Figure 1a is a schematic of ODMAP. Positioning a weak optical trap (10–25 mW, 0.3 μm2 spot size, wavelength 488 nm) at the colloid-glass interface of an aqueous colloidal droplet containing carbon and gold NPs leads to fusion of NPs within the focus, with the NP assembly securely attached to the glass surface. (Owing to the mild experimental conditions, the binding to the glass is likely due to van der Waals interactions, although further work is required to confirm this.) Moving the optical trap laterally allows complex 2D patterns to be drawn. (3D formations are possible as well, since the trap can be moved vertically above the glass surface). See Figure 1b–e and the video ODMAPV1.mov (Supporting Information (SI)). Depending on the scan speed, pattern widths typically vary from 0.5 to 4 μm. ODMAP at the colloid/glass interface displays a clear threshold in optical intensity that depends on the local opacity at the glass-water interface. At optical power levels in the range 10–25 mW, ODMAP typically requires initiation (e.g., by positioning the laser spot on an opaque cluster of NPs on the glass surface). The assemblies can be post-processed into more complex compositions. For example, one can rinse and blow dry the sample and then add more colloid or a different colloid and carry out further ODMAP.
Once initiated, ODMAP is self-sustaining and leads to the formation of high quality and high-resolution traces built from hybrid organic-inorganic materials. The procedure is also easy and fast: the trace “Hi!” in Figure 1 was made in less than a minute of real time. A resolution (width) of 3 μm is seen for in the “hand-written” traces of Figure 1b–e using ODMAP with a laser power of 20 mW. (Depending on write speed, smaller, possibly sub-micron, widths might be achieved.) While 3 μm resolution is very crude in comparison with, e.g., state-of-the-art semiconductor technologies, it is superior to printing techniques for synthesizing flexible organic circuits which are currently limited to resolutions >15–30 μm.14 Also note that in the field of organic/hybrid electronics, the lowest resolutions that can be attained using laser-curing approaches are ∼2–5 μm,15 which is comparable to what ODMAP can attain.14 In principle, the current ODMAP process can attain resolutions as low as 0.5 μm, which is equal to the width of the laser beam. This is already significantly better than conventional printing processes which have a resolution of ∼30 μm.14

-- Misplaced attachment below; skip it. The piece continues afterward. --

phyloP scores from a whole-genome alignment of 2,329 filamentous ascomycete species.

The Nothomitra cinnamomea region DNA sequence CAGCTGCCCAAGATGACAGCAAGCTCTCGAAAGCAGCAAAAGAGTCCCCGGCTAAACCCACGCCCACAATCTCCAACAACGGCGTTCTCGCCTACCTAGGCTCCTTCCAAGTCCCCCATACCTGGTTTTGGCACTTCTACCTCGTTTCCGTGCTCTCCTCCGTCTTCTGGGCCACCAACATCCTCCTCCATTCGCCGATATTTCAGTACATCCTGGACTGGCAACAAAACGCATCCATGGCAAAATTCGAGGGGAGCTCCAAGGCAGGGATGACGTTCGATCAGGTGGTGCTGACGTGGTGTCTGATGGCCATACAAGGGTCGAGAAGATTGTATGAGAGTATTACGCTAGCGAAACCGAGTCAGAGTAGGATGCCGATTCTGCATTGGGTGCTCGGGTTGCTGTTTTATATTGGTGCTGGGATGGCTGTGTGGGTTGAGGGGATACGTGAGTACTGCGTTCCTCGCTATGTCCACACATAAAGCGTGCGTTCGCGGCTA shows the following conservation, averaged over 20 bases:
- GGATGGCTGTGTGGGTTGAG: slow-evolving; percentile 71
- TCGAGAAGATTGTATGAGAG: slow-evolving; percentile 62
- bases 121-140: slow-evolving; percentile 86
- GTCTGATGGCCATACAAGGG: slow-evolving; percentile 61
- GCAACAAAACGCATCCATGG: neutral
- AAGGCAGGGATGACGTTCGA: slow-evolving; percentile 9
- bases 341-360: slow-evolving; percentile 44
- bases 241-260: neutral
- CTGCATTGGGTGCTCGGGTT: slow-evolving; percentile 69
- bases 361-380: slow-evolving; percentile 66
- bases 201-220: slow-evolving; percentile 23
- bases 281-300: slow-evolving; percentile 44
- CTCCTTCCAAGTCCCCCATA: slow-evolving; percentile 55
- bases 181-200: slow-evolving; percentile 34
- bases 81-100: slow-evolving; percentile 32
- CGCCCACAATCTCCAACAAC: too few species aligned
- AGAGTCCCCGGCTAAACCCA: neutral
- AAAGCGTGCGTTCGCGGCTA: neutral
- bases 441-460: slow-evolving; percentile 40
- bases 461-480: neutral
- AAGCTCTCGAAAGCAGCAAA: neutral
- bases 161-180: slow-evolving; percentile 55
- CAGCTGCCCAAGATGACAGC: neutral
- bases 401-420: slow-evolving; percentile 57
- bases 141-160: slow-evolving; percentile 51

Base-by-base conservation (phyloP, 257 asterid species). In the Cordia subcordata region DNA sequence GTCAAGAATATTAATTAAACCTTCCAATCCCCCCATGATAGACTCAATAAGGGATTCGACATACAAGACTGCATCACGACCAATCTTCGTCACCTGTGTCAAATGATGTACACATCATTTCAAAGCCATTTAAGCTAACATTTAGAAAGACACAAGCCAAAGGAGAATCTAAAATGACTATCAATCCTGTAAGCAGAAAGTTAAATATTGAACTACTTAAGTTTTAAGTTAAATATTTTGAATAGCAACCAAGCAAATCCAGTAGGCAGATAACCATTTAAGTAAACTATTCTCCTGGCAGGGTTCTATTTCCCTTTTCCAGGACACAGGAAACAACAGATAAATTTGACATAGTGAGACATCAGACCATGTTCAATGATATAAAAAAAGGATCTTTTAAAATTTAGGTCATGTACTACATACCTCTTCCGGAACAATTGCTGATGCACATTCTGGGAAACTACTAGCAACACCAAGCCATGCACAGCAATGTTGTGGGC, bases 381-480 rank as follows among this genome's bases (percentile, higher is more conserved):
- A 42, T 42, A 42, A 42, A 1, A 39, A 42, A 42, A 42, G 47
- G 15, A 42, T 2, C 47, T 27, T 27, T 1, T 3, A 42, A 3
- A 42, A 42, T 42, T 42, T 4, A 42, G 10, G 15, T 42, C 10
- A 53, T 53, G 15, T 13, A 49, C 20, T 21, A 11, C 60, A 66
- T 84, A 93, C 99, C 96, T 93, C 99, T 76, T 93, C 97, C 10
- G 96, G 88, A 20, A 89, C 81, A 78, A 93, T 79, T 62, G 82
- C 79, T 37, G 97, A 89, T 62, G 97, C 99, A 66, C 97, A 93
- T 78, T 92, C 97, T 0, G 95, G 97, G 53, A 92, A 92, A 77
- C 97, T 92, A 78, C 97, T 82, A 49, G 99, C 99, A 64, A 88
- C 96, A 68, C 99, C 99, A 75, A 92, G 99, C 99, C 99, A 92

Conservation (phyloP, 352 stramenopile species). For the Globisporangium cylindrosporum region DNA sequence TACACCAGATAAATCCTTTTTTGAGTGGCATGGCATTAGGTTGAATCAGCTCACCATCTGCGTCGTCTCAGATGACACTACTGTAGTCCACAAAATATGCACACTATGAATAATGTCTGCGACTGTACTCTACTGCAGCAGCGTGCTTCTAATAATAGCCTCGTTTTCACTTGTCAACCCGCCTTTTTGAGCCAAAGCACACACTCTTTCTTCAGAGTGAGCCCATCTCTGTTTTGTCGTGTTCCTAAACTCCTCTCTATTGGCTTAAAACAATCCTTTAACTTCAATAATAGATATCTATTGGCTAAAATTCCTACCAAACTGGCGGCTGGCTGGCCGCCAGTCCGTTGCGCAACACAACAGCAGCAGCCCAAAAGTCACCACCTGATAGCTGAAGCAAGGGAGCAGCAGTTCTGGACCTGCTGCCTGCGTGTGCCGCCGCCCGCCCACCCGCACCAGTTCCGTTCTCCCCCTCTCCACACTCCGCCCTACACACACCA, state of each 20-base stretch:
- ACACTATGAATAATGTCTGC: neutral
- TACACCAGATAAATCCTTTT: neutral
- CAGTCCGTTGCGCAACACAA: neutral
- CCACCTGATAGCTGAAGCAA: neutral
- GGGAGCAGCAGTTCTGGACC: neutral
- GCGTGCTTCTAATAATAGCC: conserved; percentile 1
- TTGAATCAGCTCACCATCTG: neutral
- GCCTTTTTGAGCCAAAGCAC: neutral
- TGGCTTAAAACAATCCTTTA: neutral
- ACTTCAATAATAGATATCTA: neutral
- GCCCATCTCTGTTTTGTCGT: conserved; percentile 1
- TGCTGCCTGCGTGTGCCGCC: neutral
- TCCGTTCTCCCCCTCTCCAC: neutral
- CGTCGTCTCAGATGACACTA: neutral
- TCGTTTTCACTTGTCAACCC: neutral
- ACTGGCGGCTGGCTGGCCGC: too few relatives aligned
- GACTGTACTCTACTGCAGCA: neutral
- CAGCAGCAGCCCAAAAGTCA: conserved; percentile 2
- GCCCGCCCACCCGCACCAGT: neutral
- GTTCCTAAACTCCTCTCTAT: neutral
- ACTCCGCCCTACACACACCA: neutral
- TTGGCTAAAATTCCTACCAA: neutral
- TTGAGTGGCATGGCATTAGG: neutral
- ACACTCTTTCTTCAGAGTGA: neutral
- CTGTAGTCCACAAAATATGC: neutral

To understand ODMAP, we use computational fluid dynamics (CFD), coupled with energy balance equations incorporating a heat source to simulate the heating of a 500nm carbon NP in a colloid. The optical trap acts as a heat source that induces hydrothermal convection within the colloid owing to buoyancy effects. Our CFD simulations suggest that fluid velocities can range up to 1000–2200 μm/s (Figure S1). Such fluid flow can concentrate the particles near the optical trap. The temperature distribution (SI, Figure S2) indicates significant heating near the laser focus. Temperature is maximum near the NP surface and rapidly falls further into the fluid (Figure S2). For laser power ∼20 mW, the temperature rises ∼40–45 K above room temperature. This rise is associated with a change in fluid density, which leads to buoyancy driven fluid flow. Gravity causes upward movement of the lighter fluid while the heavier fluid flows downward. The hydrothermal toroidal convection current acts in conjunction with the optical trap allowing us to pattern arbitrary mesoscopic 2D structures on a glass substrate. Experimentally, for a 50:50 carbon:gold colloid, we find an ODMAP deposition rate of ∼2000 μm3/s at 20mW and total particle concentration 1 particle/μm3. A kinetic Monte Carlo (KMC) simulation of ODMAP carried out with convection velocities from the CFD simulations yields a deposition rate of ∼1000 μm3/s, in reasonable agreement with experiment (SI, Figure S4). KMC simulations indicate that deposition rates are higher for higher carbon fraction and scale linearly with optical intensity. For filaments with 6 μm diameter, we estimate write speeds of 70 μm/s are therefore possible. For comparison, direct-write electron beam lithography has write speeds on the order of 1–10 nm/s, although it can generate much finer scale structures.16
The conductivity of the hybrid mesoscale filaments is evaluated using two-probe measurements, Figures 2a–d. The current-voltage (I-V) characteristics shown in Figure 2d are measured for a filament with length L ∼ 1.1 mm and cross sectional area A ∼ 26 μm2. The I-V characteristics are ohmic, i.e., V = IR, with the inferred resistance, R, indicated in the figure. The conductivity is (1/R)(L/A) ∼430 S/cm, several orders of magnitude higher than those reported to-date for organic nanoelectronics devices.1d, 7, 13 The best-known elastomers display a conductivity of 0.1 S/cm whereas metal and carbon-particle composites as well as carbon nanotube (CNT) based conducting materials have conductivities in the 10−3 to 50 S/cm range, significantly lower than those obtained for ODMAP filaments.17